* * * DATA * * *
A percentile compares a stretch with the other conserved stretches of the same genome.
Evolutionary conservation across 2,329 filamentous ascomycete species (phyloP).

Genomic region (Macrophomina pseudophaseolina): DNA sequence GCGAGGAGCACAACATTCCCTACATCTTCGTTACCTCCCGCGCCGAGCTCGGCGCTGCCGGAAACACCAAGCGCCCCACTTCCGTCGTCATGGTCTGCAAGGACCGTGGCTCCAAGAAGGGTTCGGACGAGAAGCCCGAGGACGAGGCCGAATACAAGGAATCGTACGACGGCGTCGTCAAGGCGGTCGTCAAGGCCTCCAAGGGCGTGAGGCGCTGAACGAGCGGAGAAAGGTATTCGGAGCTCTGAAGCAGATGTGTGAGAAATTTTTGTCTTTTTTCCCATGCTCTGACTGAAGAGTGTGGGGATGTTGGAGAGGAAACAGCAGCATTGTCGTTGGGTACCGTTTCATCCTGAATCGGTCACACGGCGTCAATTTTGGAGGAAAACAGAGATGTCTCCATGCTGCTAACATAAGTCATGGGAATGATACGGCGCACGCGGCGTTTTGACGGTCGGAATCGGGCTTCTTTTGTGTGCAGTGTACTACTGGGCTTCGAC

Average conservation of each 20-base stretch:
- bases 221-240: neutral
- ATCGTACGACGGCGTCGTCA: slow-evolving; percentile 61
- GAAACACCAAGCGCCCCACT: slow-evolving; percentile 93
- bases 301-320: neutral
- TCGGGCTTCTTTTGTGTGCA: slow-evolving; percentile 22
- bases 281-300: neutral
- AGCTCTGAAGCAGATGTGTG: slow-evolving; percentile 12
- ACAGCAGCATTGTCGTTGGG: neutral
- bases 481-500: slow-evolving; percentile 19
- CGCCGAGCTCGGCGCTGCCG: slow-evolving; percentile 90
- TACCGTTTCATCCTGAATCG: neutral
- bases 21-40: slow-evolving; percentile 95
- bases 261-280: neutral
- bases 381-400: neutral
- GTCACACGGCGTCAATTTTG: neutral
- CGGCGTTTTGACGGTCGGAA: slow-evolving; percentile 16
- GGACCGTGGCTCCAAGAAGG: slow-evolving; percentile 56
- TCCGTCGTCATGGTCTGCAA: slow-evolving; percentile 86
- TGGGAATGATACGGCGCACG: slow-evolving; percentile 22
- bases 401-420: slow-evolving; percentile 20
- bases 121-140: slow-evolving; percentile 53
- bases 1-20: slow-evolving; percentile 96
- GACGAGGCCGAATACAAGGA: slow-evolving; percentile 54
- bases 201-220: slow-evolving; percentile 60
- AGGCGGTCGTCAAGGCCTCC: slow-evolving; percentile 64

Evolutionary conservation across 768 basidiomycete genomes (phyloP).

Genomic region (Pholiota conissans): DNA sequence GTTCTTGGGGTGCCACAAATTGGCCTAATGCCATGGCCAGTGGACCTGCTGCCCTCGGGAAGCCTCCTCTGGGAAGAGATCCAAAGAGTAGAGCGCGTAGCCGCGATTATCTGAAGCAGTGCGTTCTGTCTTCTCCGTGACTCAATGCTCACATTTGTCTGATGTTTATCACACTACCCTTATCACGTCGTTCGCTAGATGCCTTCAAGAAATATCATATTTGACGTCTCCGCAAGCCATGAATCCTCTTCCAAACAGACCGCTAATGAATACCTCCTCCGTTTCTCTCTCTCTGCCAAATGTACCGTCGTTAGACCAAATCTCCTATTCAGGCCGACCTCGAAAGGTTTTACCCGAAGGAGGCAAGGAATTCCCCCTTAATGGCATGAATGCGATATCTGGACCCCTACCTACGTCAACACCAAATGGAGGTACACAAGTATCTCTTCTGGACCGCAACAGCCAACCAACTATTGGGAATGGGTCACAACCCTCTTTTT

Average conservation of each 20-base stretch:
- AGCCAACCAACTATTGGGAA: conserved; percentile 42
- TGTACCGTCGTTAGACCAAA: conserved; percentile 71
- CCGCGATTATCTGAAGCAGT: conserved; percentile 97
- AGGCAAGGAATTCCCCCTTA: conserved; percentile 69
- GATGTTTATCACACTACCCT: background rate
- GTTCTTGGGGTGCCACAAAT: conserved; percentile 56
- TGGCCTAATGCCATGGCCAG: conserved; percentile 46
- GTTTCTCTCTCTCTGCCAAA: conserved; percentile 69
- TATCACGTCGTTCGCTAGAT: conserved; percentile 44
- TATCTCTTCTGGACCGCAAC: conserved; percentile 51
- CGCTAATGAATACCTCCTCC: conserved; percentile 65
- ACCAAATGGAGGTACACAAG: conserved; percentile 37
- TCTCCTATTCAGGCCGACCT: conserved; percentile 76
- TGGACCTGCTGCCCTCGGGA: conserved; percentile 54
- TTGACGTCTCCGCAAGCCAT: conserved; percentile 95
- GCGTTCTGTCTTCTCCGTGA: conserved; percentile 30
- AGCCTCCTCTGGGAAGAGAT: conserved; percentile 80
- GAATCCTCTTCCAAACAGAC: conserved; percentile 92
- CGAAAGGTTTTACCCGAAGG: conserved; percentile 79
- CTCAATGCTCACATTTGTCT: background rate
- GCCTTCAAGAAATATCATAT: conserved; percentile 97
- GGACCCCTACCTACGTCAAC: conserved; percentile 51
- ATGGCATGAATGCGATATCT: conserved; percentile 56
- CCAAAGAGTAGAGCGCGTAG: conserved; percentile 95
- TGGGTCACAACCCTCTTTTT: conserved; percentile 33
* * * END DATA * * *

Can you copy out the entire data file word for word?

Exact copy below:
A percentile compares a stretch with the other conserved stretches of the same genome.
Evolutionary conservation across 2,329 filamentous ascomycete species (phyloP).

Genomic region (Macrophomina pseudophaseolina): DNA sequence GCGAGGAGCACAACATTCCCTACATCTTCGTTACCTCCCGCGCCGAGCTCGGCGCTGCCGGAAACACCAAGCGCCCCACTTCCGTCGTCATGGTCTGCAAGGACCGTGGCTCCAAGAAGGGTTCGGACGAGAAGCCCGAGGACGAGGCCGAATACAAGGAATCGTACGACGGCGTCGTCAAGGCGGTCGTCAAGGCCTCCAAGGGCGTGAGGCGCTGAACGAGCGGAGAAAGGTATTCGGAGCTCTGAAGCAGATGTGTGAGAAATTTTTGTCTTTTTTCCCATGCTCTGACTGAAGAGTGTGGGGATGTTGGAGAGGAAACAGCAGCATTGTCGTTGGGTACCGTTTCATCCTGAATCGGTCACACGGCGTCAATTTTGGAGGAAAACAGAGATGTCTCCATGCTGCTAACATAAGTCATGGGAATGATACGGCGCACGCGGCGTTTTGACGGTCGGAATCGGGCTTCTTTTGTGTGCAGTGTACTACTGGGCTTCGAC

Average conservation of each 20-base stretch:
- bases 221-240: neutral
- ATCGTACGACGGCGTCGTCA: slow-evolving; percentile 61
- GAAACACCAAGCGCCCCACT: slow-evolving; percentile 93
- bases 301-320: neutral
- TCGGGCTTCTTTTGTGTGCA: slow-evolving; percentile 22
- bases 281-300: neutral
- AGCTCTGAAGCAGATGTGTG: slow-evolving; percentile 12
- ACAGCAGCATTGTCGTTGGG: neutral
- bases 481-500: slow-evolving; percentile 19
- CGCCGAGCTCGGCGCTGCCG: slow-evolving; percentile 90
- TACCGTTTCATCCTGAATCG: neutral
- bases 21-40: slow-evolving; percentile 95
- bases 261-280: neutral
- bases 381-400: neutral
- GTCACACGGCGTCAATTTTG: neutral
- CGGCGTTTTGACGGTCGGAA: slow-evolving; percentile 16
- GGACCGTGGCTCCAAGAAGG: slow-evolving; percentile 56
- TCCGTCGTCATGGTCTGCAA: slow-evolving; percentile 86
- TGGGAATGATACGGCGCACG: slow-evolving; percentile 22
- bases 401-420: slow-evolving; percentile 20
- bases 121-140: slow-evolving; percentile 53
- bases 1-20: slow-evolving; percentile 96
- GACGAGGCCGAATACAAGGA: slow-evolving; percentile 54
- bases 201-220: slow-evolving; percentile 60
- AGGCGGTCGTCAAGGCCTCC: slow-evolving; percentile 64

Evolutionary conservation across 768 basidiomycete genomes (phyloP).

Genomic region (Pholiota conissans): DNA sequence GTTCTTGGGGTGCCACAAATTGGCCTAATGCCATGGCCAGTGGACCTGCTGCCCTCGGGAAGCCTCCTCTGGGAAGAGATCCAAAGAGTAGAGCGCGTAGCCGCGATTATCTGAAGCAGTGCGTTCTGTCTTCTCCGTGACTCAATGCTCACATTTGTCTGATGTTTATCACACTACCCTTATCACGTCGTTCGCTAGATGCCTTCAAGAAATATCATATTTGACGTCTCCGCAAGCCATGAATCCTCTTCCAAACAGACCGCTAATGAATACCTCCTCCGTTTCTCTCTCTCTGCCAAATGTACCGTCGTTAGACCAAATCTCCTATTCAGGCCGACCTCGAAAGGTTTTACCCGAAGGAGGCAAGGAATTCCCCCTTAATGGCATGAATGCGATATCTGGACCCCTACCTACGTCAACACCAAATGGAGGTACACAAGTATCTCTTCTGGACCGCAACAGCCAACCAACTATTGGGAATGGGTCACAACCCTCTTTTT

Average conservation of each 20-base stretch:
- AGCCAACCAACTATTGGGAA: conserved; percentile 42
- TGTACCGTCGTTAGACCAAA: conserved; percentile 71
- CCGCGATTATCTGAAGCAGT: conserved; percentile 97
- AGGCAAGGAATTCCCCCTTA: conserved; percentile 69
- GATGTTTATCACACTACCCT: background rate
- GTTCTTGGGGTGCCACAAAT: conserved; percentile 56
- TGGCCTAATGCCATGGCCAG: conserved; percentile 46
- GTTTCTCTCTCTCTGCCAAA: conserved; percentile 69
- TATCACGTCGTTCGCTAGAT: conserved; percentile 44
- TATCTCTTCTGGACCGCAAC: conserved; percentile 51
- CGCTAATGAATACCTCCTCC: conserved; percentile 65
- ACCAAATGGAGGTACACAAG: conserved; percentile 37
- TCTCCTATTCAGGCCGACCT: conserved; percentile 76
- TGGACCTGCTGCCCTCGGGA: conserved; percentile 54
- TTGACGTCTCCGCAAGCCAT: conserved; percentile 95
- GCGTTCTGTCTTCTCCGTGA: conserved; percentile 30
- AGCCTCCTCTGGGAAGAGAT: conserved; percentile 80
- GAATCCTCTTCCAAACAGAC: conserved; percentile 92
- CGAAAGGTTTTACCCGAAGG: conserved; percentile 79
- CTCAATGCTCACATTTGTCT: background rate
- GCCTTCAAGAAATATCATAT: conserved; percentile 97
- GGACCCCTACCTACGTCAAC: conserved; percentile 51
- ATGGCATGAATGCGATATCT: conserved; percentile 56
- CCAAAGAGTAGAGCGCGTAG: conserved; percentile 95
- TGGGTCACAACCCTCTTTTT: conserved; percentile 33